Microsoft’s Novell Investment Tops $340M

The Linux business is looking better than ever for Microsoft (NASDAQ: MSFT). It’s been so good that Microsoft has decided to buy up to $100 million more worth of Novell’s Linux offerings in order to help satisfy customer demands.

The new incremental investment is on top of the $240 million of Novell Linux that Microsoft committed to in November of 2006.

The latest extension of the deal involves Microsoft reselling Novell Linux subscriptions, from which Microsoft appears to be generating some margin of profit.

“We have purchased the Novell certificates, which enables customers to gain direct support from Novell for Novell SUSE Linux Enterprise and we take those certificates and sell them to customers,” Susan Hauser, general manager for strategic partnerships and licensing at Microsoft, told

“We keep the pricing confidential since customer size and opportunity pricing varies. We do resell and redistribute the certificates as part of our engagement.”

The engagement itself so far has exceeded everyone’s expectations.

“The original commitment that we made has been super successful and we have distributed more than 50 percent of it at this point,” Hauser added. “The agreement expires in January 2012 so we looked at our track record of success and we felt really conformable that we could make an incremental investment of up to $100 million.”

The deal between Microsoft and Novell involves joint sales opportunities for the two vendors. Hauser noted that while Microsoft is able to resell the Novell subscriptions to Microsoft customers and sales opportunities, Novell also can leverage the investment as well. The deal also involves the two partners continuing to work on interoperability initiatives between Linux and Windows.

“There are joint sales opportunities but there are also cases where Novell’s sales force goes into an account and is involved in a bake off against Red Hat,” Justin Steinman, director of marketing for open platforms at Novell, told “A point of differentiation for us is our interoperability with Microsoft.”

In addition to the joint work on interoperability, the Microsoft Novell deal also includes a patent covenant. The patent protection extends to Novell’s Linux users and covers any potential infringement of Microsoft’s intellectual property that allegedly exists in Linux.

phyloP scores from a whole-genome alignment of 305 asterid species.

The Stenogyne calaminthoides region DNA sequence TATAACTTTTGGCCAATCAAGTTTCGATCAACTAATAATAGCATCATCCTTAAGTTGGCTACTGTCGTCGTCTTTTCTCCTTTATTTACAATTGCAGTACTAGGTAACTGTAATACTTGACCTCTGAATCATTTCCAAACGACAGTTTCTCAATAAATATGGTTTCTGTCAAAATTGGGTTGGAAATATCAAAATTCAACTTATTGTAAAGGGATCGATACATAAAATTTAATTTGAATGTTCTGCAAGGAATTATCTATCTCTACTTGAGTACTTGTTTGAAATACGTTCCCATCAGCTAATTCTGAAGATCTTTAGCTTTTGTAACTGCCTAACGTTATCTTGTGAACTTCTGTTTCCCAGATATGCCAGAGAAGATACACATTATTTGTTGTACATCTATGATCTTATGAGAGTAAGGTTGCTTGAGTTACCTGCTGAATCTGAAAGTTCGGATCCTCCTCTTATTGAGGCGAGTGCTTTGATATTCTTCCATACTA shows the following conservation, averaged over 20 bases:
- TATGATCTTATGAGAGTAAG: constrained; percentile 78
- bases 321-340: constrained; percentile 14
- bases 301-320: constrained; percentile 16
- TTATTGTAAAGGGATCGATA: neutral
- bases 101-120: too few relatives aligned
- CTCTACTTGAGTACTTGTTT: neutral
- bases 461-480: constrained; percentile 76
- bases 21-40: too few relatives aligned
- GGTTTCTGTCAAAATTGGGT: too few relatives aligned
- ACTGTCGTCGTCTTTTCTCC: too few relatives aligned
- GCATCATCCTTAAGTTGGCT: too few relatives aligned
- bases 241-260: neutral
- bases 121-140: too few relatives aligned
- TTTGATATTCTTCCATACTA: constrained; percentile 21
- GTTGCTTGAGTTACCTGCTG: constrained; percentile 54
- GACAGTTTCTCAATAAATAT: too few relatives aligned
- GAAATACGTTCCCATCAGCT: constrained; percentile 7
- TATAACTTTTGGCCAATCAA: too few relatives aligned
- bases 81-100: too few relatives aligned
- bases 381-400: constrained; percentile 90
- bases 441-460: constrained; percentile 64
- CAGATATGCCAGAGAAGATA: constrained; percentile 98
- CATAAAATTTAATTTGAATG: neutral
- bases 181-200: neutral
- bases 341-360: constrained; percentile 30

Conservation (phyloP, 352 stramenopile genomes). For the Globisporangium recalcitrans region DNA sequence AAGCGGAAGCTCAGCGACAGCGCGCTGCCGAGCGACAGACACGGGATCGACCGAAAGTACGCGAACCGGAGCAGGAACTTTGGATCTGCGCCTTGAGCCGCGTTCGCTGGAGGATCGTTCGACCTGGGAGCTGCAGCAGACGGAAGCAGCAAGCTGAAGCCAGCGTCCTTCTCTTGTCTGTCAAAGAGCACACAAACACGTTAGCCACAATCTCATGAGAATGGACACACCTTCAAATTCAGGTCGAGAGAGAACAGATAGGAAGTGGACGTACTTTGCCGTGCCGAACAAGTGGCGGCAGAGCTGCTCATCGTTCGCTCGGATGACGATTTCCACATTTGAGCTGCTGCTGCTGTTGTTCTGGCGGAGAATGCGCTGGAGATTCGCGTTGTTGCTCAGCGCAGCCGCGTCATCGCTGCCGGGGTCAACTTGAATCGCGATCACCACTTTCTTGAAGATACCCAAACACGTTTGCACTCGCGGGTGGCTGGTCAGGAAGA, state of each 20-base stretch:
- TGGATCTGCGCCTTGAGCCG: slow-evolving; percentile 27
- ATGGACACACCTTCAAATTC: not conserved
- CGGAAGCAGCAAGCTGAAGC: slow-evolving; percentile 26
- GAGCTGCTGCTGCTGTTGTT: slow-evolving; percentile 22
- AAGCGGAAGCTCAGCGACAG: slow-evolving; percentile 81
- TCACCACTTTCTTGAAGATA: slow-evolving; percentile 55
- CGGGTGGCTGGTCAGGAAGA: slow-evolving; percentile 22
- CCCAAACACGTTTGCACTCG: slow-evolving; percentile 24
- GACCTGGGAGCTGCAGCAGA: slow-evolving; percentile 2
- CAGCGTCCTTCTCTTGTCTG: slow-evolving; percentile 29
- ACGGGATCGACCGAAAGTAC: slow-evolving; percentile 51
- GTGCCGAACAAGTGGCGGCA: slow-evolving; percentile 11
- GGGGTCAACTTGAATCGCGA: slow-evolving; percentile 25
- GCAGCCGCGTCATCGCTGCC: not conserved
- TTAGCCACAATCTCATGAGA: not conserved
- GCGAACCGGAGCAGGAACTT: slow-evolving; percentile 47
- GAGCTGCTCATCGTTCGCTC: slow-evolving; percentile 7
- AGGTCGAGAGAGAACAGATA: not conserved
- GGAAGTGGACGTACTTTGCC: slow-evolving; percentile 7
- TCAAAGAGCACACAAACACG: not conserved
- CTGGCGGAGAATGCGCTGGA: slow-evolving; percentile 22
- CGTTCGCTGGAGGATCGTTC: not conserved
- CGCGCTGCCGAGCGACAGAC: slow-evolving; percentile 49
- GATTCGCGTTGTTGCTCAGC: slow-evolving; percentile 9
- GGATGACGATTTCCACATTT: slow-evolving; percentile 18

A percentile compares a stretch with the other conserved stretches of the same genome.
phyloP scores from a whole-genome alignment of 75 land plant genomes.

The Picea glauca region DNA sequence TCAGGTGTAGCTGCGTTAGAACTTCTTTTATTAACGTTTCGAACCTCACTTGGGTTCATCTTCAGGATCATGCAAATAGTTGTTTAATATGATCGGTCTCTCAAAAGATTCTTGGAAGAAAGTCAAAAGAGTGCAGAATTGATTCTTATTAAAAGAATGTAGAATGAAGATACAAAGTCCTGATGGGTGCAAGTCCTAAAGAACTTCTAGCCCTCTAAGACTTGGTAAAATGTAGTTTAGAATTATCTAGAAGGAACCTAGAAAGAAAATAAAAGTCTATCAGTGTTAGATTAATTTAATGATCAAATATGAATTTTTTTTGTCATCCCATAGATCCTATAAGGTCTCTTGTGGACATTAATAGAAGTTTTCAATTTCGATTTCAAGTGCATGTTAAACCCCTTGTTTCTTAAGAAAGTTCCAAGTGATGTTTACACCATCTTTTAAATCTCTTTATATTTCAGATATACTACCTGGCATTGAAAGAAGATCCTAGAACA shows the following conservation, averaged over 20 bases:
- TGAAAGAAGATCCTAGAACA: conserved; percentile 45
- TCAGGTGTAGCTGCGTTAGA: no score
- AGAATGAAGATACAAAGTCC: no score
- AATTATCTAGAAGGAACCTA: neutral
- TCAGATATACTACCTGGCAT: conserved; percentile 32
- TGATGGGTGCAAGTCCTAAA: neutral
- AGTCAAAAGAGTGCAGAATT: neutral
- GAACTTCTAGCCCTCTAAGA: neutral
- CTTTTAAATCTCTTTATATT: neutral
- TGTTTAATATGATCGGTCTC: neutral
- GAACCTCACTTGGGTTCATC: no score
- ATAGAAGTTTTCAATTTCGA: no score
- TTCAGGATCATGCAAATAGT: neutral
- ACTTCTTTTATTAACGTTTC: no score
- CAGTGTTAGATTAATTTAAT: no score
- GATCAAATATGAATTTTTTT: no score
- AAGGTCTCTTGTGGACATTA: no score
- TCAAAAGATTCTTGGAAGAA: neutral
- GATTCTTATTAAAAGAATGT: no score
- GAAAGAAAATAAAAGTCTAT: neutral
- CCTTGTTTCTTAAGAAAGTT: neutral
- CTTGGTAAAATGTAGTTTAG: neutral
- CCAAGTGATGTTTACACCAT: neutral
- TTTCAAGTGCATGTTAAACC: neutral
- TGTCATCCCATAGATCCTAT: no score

Microsoft has alleged that open source software infringes on its intellectual property and that vendors like Red Hat should pay up. To date, Red Hat has not entered into any kind of patent protection deal with Microsoft.

A Red Hat spokesperson told that Red Hat has no comment on the new extension of the Novell Microsoft deal.

“Customers have told us that they don’t want to be experts in the area of intellectual property and they are just pleased that our two companies have built this bridge and taken the issue off the table,” Hauser said. “Customers just like to hear it’s not an issue and they want to roll up their sleeves around the technical collaboration.”

The original Microsoft Novell deal and the issue of patent protection has been a hot button in the tech industry. With the extension of the deal, however, the negativity appears to have waned.

“It is clear that customers want Linux. We’re pleased to see Novell’s Linux business grow as well as the overall market for Linux expand,” said Jim Zemlin, executive director at The Linux Foundation, in an statement e-mailed to “We think this industry growth and the demand from Microsoft’s customers represents customers’ desire to have more Linux in their data centers.”

Interoperability is one of the items that data center managers always need to deal with and a challenge still facing Microsoft and Novell. For example, Microsoft’s NAP (network access protection) access control technology, which is a key part of Windows Server 2008, did not exist when the original interoperability agreement was signed.

“To this point NAP has not been on the table,” Novell’s Steinman admitted. But as part of the agreement Novell and Microsoft have regular update meetings to discuss areas that should addressed.

Microsoft’s Hauser commented that new project have been added to the interoperability road map since the original deal was signed. Also slated to be added is Moonlight, which is a Linux port of Microsoft’s Silverlight framework.

“We’ve learned a lot over the last 18 months about what it takes for customers to integrate and actually leverage interoperability,” Hauser said. “Over the next couple of months we’ll be fine tuning our tools, support and workshops that will continue to make it easier for customers. I don’t see any road blocks to adoption we’re just trying to help customers reduce complexity.”

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